Abstract: We motivate and detail the newly developed G-RDEM recursive-dynamic Computable General Equilibrium model as a tool for long-term counterfactual analysis and baseline generation from given GDP and population projections. It encompasses an AIDADS demand system with non-linear Engel curves, debt accumulation from foreign saving and introduces sector specific productivity changes, endogenous aggregate saving rates, as well as time-varying input-output coefficients. Parameters for these relationships are econometrically estimated or taken from published work. The core of the model is derived from the GTAP standard model and seamlessly incorporated into the modular and flexible CGEBox modelling platform. Accordingly, it can be applied with various other extensions such as GTAP-AEZ, GTAP-Water or a regional breakdown for Europe to 280 NUTS2 regions. G-RDEM maintains the flexible aggregation from the GTAP data base. It is open source, encoded in GAMS and can be steered by a Graphical User Interface, which also encompasses a tool to analyse results with tables, graphs and maps. Existing GDP and population projections for the Socio-Economic Pathways 1-5 can be directly incorporated for baseline construction. A comparison of the generated long-term structural composition of the economy against a simple recursive-dynamic variant, using the basic CDE demand system of the standard GTAP model, uniform productivity growth, fixed saving rates and technology parameters, and no debt accumulation shows that G-RDEM brings about much more plausible results, as well as a more realistic, internally consistent representation of the economic structure in a hypothetical future.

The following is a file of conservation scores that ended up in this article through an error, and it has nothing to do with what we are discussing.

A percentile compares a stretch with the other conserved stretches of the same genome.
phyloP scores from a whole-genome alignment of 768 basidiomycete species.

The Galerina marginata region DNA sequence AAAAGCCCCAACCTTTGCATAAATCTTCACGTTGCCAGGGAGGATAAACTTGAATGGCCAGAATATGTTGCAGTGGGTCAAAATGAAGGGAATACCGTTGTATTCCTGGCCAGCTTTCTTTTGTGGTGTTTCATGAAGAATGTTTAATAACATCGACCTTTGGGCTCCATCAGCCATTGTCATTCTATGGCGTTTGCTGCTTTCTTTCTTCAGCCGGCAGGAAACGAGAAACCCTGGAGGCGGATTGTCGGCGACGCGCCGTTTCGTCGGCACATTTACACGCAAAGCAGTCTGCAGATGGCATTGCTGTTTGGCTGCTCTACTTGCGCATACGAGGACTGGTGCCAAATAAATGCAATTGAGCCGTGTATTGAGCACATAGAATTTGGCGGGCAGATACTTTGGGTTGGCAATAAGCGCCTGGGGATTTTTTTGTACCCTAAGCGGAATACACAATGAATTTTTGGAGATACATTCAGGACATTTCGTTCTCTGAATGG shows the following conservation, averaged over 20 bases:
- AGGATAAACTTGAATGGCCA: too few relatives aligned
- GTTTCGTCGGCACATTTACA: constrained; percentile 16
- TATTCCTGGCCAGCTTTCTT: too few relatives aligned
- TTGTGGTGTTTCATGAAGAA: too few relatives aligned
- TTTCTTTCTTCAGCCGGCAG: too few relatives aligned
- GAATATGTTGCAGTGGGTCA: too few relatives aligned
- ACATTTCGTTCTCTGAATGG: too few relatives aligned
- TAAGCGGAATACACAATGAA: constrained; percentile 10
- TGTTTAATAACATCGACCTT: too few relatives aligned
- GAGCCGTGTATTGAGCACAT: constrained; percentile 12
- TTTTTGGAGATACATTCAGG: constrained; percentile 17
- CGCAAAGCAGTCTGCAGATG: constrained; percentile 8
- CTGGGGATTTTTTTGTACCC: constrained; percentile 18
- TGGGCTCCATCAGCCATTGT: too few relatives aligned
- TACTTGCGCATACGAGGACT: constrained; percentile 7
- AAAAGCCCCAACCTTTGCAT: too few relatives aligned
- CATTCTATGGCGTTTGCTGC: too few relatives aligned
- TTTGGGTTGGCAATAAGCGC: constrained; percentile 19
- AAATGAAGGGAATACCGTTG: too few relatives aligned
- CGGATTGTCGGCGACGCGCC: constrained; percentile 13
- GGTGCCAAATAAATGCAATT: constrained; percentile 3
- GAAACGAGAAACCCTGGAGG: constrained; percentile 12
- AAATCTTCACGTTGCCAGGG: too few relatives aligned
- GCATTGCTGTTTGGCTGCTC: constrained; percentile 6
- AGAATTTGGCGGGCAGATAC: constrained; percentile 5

Keywords: Computable General Equilibrium models; Long-run economic scenarios; Structural change
    JEL: C68 C82 C88 D58 E17 F43 O11 O40
    Date: 2018
  22. By: Frankel, Jeffrey (Harvard University)
    Abstract: Countries that specialize in commodities have in recent years been hit by high volatility in world prices for their exports. This paper suggests four ways that commodity-exporters can make themselves less vulnerable. (1) They can use option contracts to hedge against short-term declines in the commodity price without giving up the upside, as Mexico has shown. (2) Commodity-linked bonds can hedge longer-term risk, and often have a natural ultimate counter-party in multinational corporations that depend on the commodity as an input. (3) The well-documented pro-cyclicality of fiscal policy among commodity exporters can be reduced by insulating official forecasters against optimism bias, as Chile has shown. (4) Monetary policy can be made automatically more counter-cyclical, judged by the criterion of currency appreciation in reaction to positive terms-of-trade shocks, under either of two regimes: Peggers can add the export commodity to a currency basket (CCB, for “Currency-plus-Commodity Basket†) and others can target Nominal Income instead of the CPI.
    JEL: E00 F00 G00 O00
    Date: 2017–08
  23. By: Rim Berahab; Uri Dadush
    Abstract: The recently signed African Continental Free Trade Agreement represents a countercurrent to protectionist tendencies across the Atlantic and the Pacific, and may well move the economic integration of the African continent forward. Translating the vision into action, however, will call upon signatories to undertake deeper domestic reforms and to confront specific challenges related to the agreement itself. This brief explains why the agreement is important for Africa and identifies policy implications for Africa and for third countries.